The amount of violence witnessed by the average soldier deployed to

Iraq or Afghanistan is quite low relative to that experienced in past wars.

But again, this is a poor comparison because, really, Iraq isn’t a war—not

anymore. At any rate, the fact remains that the US presence in Iraq has

been far more perilous for Iraqis than it has for Americans. Even the most

conservative statistics demonstrate that clearly.

However, mentioning the several hundred thousand Iraqi people

killed since the US invasion in 2003, or the two and a half million displaced,

or the millions more without money or medical care, appears to

be taboo in the American media, the government, and in social circles.

Nobody wants to talk about the Iraqis. It’s always about the troops. But

“moral injury” by definition includes the memories of those who have

been harmed. Without the Iraqi people, the troops can have no moral injuries

to speak of. And the only way Americans can fathom the meaning

of this term, “moral injury,” is to acknowledge the humanity of the Iraqis.

The two ideas are inseparable. What I’ve found most difficult for people

to grasp (and for a while this was hard for me, too) is the full range of

“moral injuries” sustained in Iraq; because it’s not always about the killing.

This is where the precision of the word “occupation” is so helpful,

because one has to imagine just what the troops are involved in to get an

accurate sense of their reactions to it.

I once watched an old video of some Vietnam veterans giving testimony

of war crimes that they’d either witnessed or participated in. What

was most stunning about these testimonies, besides the gruesome events

that they described, was the extraordinary stoicism with which they described

them. Later, I listened to veterans of Iraq and Afghanistan talk

about their roles in what they called “atrocities.” The strange thing was

that hardly any of their stories were particularly atrocious by the typical

wartime standards. And yet these men cried. They wept and wept as they

testified to deeds such as striking a man, or ransacking a house, or terrorizing

families, or maybe even shooting a civilian. They described the

daily grind of driving in and out of towns, patrolling through the streets,

searching houses, detaining suspected insurgents, questioning locals, and

all the while trying to stay alive. These were sad stories, to be sure, but

somehow disproportionate to the word “atrocity” and to the intense

emotions displayed by the tellers, particularly in contrast to those Vietnam

testimonies that were, by any standard, horrendous. I thought maybe my

contemporaries were being a little melodramatic.

Then last year, I discovered some of that same melodrama lurking in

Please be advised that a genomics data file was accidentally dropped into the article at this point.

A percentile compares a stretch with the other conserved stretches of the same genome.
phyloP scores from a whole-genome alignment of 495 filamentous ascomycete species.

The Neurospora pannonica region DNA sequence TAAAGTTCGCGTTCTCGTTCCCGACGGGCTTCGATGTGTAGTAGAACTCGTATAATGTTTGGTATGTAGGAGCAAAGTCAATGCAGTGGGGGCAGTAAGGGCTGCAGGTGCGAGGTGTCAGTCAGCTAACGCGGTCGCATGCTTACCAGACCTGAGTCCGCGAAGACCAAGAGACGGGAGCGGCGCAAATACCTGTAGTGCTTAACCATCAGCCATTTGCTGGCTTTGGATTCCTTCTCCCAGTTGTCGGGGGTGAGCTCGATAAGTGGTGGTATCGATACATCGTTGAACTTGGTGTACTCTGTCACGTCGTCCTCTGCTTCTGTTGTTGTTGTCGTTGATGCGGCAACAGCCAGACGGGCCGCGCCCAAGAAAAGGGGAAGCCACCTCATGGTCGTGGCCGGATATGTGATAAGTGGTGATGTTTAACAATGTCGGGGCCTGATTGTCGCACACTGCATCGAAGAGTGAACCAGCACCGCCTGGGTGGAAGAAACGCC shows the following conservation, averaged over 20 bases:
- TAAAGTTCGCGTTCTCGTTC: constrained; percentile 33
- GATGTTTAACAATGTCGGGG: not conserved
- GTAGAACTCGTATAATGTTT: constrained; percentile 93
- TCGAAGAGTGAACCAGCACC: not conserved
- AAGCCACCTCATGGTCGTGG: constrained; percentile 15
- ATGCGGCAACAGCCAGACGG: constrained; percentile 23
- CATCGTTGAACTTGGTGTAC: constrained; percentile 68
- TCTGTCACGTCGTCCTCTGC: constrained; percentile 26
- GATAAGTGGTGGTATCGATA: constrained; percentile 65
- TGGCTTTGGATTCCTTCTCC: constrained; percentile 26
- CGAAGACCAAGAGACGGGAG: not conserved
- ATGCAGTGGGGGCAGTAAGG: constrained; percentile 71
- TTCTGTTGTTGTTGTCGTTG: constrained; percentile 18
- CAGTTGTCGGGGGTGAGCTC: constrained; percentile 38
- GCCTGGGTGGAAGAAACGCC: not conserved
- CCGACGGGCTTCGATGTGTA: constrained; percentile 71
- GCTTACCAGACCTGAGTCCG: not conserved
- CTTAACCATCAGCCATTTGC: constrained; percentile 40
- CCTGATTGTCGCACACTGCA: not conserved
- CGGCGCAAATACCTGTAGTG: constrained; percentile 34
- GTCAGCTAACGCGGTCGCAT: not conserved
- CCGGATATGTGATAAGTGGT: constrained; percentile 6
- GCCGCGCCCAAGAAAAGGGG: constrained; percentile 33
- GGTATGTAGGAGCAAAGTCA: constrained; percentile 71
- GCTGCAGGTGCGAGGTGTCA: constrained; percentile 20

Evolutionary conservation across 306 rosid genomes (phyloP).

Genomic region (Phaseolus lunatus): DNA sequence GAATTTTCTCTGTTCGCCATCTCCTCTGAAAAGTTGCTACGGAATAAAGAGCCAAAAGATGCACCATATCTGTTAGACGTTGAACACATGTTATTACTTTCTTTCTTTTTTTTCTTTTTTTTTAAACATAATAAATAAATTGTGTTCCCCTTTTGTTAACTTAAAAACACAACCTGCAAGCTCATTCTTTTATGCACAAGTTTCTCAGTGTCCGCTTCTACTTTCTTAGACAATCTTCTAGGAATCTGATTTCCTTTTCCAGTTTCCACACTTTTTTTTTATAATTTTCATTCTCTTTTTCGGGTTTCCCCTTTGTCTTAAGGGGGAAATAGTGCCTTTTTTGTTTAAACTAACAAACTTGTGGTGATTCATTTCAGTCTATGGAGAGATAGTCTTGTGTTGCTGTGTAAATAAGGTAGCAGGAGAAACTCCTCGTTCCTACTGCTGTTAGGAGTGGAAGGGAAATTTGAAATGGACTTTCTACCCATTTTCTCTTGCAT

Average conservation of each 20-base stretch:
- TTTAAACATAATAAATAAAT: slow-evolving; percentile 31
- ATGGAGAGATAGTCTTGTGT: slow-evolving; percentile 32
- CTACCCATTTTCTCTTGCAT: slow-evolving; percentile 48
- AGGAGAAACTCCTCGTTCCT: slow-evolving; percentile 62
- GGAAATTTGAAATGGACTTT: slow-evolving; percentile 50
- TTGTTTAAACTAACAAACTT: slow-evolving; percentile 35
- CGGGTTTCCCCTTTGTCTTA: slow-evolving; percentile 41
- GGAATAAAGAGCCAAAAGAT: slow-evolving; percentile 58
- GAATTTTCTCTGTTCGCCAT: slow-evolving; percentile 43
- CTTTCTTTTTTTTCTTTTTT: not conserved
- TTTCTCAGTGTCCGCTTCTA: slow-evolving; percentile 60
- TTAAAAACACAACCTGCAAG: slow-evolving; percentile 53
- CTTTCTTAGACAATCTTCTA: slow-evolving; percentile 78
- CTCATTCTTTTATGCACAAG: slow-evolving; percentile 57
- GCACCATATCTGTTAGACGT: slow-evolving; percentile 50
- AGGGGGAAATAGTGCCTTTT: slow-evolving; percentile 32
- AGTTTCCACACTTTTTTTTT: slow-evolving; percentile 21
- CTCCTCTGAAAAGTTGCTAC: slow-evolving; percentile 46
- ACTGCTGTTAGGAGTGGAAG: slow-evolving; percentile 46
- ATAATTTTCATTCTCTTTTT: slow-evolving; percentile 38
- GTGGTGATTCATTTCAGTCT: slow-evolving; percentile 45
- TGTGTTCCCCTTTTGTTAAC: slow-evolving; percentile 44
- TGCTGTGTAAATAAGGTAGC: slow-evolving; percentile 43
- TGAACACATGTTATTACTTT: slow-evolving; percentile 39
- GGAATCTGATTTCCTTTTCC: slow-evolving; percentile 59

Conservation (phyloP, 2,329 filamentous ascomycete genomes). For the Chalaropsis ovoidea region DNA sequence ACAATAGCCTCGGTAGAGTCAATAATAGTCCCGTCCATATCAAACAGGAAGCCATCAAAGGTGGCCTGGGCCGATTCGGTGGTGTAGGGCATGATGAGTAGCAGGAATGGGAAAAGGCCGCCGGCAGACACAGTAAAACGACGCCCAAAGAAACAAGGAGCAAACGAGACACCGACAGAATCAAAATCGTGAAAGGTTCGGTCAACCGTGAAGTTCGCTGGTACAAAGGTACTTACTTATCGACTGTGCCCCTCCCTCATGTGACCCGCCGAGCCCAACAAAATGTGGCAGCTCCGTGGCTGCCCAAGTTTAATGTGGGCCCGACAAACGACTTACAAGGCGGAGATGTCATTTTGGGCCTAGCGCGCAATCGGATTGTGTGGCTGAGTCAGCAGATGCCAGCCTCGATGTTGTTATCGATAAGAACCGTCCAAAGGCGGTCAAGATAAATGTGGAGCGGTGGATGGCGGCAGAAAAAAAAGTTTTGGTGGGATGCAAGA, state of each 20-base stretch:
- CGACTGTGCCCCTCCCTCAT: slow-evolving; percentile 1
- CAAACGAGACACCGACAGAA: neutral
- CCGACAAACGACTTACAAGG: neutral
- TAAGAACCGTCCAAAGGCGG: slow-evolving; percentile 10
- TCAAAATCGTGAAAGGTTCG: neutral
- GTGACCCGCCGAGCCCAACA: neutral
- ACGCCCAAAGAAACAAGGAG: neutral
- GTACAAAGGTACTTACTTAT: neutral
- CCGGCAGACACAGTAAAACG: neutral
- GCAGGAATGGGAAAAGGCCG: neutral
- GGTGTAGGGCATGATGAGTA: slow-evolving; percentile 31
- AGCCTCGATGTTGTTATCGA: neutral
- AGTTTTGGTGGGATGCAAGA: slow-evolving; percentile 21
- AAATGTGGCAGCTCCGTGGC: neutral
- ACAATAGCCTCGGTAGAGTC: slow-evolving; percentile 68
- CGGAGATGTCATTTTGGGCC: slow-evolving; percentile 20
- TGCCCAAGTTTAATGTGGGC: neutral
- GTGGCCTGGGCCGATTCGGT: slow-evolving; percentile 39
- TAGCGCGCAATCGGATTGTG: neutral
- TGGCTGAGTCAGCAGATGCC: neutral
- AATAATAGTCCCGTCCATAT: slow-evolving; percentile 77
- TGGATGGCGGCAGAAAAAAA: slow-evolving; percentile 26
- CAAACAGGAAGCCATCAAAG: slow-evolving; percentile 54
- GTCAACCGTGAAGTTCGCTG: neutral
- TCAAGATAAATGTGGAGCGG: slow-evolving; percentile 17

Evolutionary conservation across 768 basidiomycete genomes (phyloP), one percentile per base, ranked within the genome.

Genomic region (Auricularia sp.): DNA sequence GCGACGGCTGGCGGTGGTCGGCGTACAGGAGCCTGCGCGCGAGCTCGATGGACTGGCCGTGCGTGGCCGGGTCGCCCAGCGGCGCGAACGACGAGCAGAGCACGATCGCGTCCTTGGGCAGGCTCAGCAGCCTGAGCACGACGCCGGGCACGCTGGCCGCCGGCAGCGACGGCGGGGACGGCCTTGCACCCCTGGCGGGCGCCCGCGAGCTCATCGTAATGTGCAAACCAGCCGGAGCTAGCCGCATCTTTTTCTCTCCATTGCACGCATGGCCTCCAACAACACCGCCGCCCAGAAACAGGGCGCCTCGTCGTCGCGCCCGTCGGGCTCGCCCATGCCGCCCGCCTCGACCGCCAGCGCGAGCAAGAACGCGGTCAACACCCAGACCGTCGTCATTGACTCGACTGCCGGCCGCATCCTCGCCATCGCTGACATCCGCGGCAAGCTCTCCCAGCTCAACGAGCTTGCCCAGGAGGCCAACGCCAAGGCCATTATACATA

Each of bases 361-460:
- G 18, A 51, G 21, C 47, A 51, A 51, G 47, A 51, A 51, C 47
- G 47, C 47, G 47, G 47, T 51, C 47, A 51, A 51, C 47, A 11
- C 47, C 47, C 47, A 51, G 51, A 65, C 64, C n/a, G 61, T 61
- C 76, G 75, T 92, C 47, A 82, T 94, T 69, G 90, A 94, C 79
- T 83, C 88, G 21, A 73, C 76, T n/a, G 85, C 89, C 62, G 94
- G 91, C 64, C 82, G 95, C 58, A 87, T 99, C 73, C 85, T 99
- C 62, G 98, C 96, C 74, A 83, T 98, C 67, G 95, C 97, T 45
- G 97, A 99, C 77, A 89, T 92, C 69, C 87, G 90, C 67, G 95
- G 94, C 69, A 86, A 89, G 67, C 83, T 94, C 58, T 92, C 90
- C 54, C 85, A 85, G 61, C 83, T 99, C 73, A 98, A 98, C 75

myself. I was watching a documentary about Iraq with a friend of mine

(not a veteran). Midway through the piece, a short video clip was shown of

two soldiers searching an Iraqi home. The footage was uneventful, boring

even, capturing nothing but a bit of walking around and some chitchat

between the Americans and the family. Then one of the soldiers, clad in

body armor, sunglasses, and an automatic rifle, feeling in an amorous mood

I suppose, leaned toward a young Iraqi man in the living room and gave

him a hug. The Iraqi submitted with limp arms and an unenthusiastic

smile. The soldier, maybe nineteen or twenty years old, laughed. The

other soldier laughed, too. And that was it. The footage ended.

I felt my face get hot with rage. I blurted something out in anger, something

profane, to match the profanity of what had just been presented in

this documentary without so much as a comment from the narrator.

“What?” my friend asked me. “What’s wrong? Where’s the harm in

a hug?”

“There is harm in a hug!” I shouted. “Can’t you see?”

But he didn’t see. He couldn’t grasp the magnitude of what had just

happened. And in explaining my reaction I felt almost obligated, morally

beholden, to express myself with fury. I wasn’t angry at my friend. I was

angry at how this type of atrocity could be shrouded in a guise of bonhomie.

And I couldn’t avoid that word, by the way — atrocity. So I used

my ire to make up for the apparent mildness of the scene.

The trouble is that no matter how that Iraqi man felt about the hug,

there’s nothing he could have done to stop it. He couldn’t say no to the

hug. And there was no one who could help him. Nobody at all could

stop that American soldier from hugging that Iraqi man — and you could

see in their faces, they both knew it. That’s what an occupation looks like.

And that’s the harm in a hug.

For all my years in the military, all my time training with guns, and